And we all reap the rewards: the young workers who acquire a place in which to grow, find meaning and belong; the farm staff who get to work at what they believe in and love; the residents of the area who enjoy healthy, fresh, homegrown vegetables, the ecological system in maintaining its existence; the local community gaining biological and human diversity, and the many visitors and volunteers who enjoy staying at the farm to take part in workshops and actual farming. Of course, we, the somewhat distant community, benefits as well by realizing that within the sometimes harsh reality of life, another beautiful project of goodness and growth is thriving.

The Kaima Farm has been around for a year and a half, and these days has embarked upon a fundraising campaign aimed to clear the debt they’ve shouldered since their establishment to cover expenses for the primary infrastructure. Dissolving this debt will allow their own continuation and growth, as well as that of the various circles with which they are affiliated. I implore you to visit this link, read about The Kaima Farm at Hukuk, get acquainted, donate generously, and spread the word: https://www.giveback.co.il/project.aspx?id=2241.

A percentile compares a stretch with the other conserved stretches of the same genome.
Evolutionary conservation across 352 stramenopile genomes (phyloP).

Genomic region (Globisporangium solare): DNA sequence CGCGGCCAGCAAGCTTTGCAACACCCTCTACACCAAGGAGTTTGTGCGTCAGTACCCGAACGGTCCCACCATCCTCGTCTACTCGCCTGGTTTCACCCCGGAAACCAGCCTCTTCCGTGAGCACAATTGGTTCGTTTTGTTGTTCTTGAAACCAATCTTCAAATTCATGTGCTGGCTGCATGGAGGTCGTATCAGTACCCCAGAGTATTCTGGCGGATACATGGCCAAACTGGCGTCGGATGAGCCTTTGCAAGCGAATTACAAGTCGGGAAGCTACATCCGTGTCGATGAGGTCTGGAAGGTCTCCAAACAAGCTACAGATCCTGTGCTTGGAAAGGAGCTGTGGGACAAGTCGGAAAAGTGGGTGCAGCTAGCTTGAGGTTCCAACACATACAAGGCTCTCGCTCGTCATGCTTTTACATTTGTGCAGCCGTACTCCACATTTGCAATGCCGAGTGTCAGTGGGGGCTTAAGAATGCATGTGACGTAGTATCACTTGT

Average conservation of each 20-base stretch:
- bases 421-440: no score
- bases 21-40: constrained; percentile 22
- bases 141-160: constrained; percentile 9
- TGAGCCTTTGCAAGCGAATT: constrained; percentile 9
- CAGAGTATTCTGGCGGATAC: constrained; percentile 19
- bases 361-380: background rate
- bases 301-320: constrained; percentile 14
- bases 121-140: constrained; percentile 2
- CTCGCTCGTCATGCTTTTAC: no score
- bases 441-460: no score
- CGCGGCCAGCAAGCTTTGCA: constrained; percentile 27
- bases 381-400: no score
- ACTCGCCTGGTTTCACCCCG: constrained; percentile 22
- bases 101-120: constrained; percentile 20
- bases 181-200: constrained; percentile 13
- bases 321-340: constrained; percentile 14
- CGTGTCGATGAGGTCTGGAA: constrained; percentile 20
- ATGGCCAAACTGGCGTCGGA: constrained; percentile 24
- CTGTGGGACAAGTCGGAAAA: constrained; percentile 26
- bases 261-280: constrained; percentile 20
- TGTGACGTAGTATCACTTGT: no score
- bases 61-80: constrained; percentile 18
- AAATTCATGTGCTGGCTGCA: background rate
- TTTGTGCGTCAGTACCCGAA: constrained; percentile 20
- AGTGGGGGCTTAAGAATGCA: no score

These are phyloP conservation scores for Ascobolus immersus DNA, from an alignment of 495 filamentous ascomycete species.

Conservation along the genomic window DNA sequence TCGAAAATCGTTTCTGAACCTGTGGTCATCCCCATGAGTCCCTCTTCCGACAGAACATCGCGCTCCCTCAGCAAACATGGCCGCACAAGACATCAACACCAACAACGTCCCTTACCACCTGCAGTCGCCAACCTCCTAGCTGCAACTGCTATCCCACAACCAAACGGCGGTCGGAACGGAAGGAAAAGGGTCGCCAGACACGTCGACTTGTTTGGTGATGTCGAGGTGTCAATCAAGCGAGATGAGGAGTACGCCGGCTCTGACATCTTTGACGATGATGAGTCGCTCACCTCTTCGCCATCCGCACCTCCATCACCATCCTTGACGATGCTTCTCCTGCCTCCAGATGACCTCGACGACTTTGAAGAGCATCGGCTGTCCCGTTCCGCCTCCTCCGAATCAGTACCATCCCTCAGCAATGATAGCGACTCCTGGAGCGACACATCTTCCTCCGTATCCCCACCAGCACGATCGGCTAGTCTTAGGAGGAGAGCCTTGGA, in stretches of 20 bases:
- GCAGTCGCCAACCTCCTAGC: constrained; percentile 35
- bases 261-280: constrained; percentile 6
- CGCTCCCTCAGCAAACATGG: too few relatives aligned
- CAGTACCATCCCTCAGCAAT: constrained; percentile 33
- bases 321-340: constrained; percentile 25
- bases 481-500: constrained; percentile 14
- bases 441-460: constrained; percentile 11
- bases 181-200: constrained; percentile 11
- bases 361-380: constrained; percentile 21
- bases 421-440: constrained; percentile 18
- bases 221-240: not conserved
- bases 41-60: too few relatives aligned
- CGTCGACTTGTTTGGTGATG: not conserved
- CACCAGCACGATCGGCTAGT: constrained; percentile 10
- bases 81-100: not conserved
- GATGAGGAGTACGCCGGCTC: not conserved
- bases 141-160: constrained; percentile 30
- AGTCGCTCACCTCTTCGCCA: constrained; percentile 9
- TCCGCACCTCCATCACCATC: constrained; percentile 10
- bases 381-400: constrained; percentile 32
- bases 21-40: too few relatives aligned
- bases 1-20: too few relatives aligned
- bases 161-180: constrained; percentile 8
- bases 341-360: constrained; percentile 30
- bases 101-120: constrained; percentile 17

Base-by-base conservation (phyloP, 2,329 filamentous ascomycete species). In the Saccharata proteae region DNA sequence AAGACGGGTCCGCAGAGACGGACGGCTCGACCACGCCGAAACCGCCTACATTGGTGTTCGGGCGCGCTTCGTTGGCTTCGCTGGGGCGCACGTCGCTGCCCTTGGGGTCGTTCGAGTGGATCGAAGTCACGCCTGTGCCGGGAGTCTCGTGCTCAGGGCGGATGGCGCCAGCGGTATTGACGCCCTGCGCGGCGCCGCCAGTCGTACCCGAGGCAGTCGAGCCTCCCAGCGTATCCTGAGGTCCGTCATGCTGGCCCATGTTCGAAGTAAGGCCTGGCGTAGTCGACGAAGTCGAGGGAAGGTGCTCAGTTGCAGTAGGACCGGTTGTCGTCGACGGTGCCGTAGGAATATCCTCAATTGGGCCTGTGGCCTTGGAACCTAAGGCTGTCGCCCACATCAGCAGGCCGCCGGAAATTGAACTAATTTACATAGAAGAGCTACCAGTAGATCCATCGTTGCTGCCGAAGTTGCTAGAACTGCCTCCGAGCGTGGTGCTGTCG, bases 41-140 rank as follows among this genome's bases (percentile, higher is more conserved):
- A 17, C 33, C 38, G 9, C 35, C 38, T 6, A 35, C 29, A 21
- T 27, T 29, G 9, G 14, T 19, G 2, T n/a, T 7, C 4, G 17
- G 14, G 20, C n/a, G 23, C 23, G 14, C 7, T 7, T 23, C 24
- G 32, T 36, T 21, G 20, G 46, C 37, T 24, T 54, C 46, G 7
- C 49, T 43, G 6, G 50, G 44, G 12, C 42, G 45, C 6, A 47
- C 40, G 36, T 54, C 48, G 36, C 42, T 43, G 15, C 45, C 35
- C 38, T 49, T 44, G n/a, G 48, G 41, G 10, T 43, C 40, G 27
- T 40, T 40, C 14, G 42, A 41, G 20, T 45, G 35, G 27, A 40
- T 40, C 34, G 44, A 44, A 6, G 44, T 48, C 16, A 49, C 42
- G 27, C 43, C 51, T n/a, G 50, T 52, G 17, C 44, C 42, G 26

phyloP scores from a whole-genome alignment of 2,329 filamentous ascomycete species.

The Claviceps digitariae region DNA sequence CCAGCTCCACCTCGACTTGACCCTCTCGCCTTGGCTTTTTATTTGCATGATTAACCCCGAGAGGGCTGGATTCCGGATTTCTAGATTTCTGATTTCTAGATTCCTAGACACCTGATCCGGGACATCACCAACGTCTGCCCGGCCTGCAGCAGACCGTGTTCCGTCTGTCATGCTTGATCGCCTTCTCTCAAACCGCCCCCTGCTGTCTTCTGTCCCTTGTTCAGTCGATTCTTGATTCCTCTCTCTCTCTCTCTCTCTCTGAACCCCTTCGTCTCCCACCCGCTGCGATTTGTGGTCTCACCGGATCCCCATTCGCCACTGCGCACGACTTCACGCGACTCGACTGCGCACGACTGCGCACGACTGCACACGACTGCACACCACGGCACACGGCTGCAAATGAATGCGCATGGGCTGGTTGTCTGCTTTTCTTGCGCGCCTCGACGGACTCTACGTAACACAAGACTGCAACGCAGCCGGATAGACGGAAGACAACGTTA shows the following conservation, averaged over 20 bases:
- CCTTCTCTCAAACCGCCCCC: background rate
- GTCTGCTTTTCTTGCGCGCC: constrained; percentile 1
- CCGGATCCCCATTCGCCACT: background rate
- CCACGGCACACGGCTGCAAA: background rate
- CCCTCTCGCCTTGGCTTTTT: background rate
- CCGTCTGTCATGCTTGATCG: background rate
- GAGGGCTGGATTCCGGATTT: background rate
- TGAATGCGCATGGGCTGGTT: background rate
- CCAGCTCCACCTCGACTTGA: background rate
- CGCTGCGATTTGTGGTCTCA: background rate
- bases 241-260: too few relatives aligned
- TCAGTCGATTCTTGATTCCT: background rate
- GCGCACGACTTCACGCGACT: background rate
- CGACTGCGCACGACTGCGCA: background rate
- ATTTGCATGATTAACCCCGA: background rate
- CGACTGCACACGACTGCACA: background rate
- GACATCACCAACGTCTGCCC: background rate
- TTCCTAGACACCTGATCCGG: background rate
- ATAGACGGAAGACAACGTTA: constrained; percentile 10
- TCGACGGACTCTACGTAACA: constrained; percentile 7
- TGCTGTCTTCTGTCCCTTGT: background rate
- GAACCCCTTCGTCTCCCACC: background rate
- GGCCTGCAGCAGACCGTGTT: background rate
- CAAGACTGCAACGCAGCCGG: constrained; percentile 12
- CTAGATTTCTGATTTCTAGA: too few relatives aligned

Along with the large and small winter greens, this is also the ripe hour for the herbs. Every week we try to supply you with at least one contingent of the holy-but-never-boring-trinity: parsley, coriander and dill. Though they grow all year long (the parsley is the most resilient of the three), there is no comparison between the faint coriander of summer to the vigorous winter version, or a small, stubborn hot-weather parsley to its nonchalant, quick-to-bloom winter sister. Over the coming newsletters, we will showcase this fearsome threesome, so familiar, so well known, so always-there-for-us. Still, we have one or two new facts to reveal…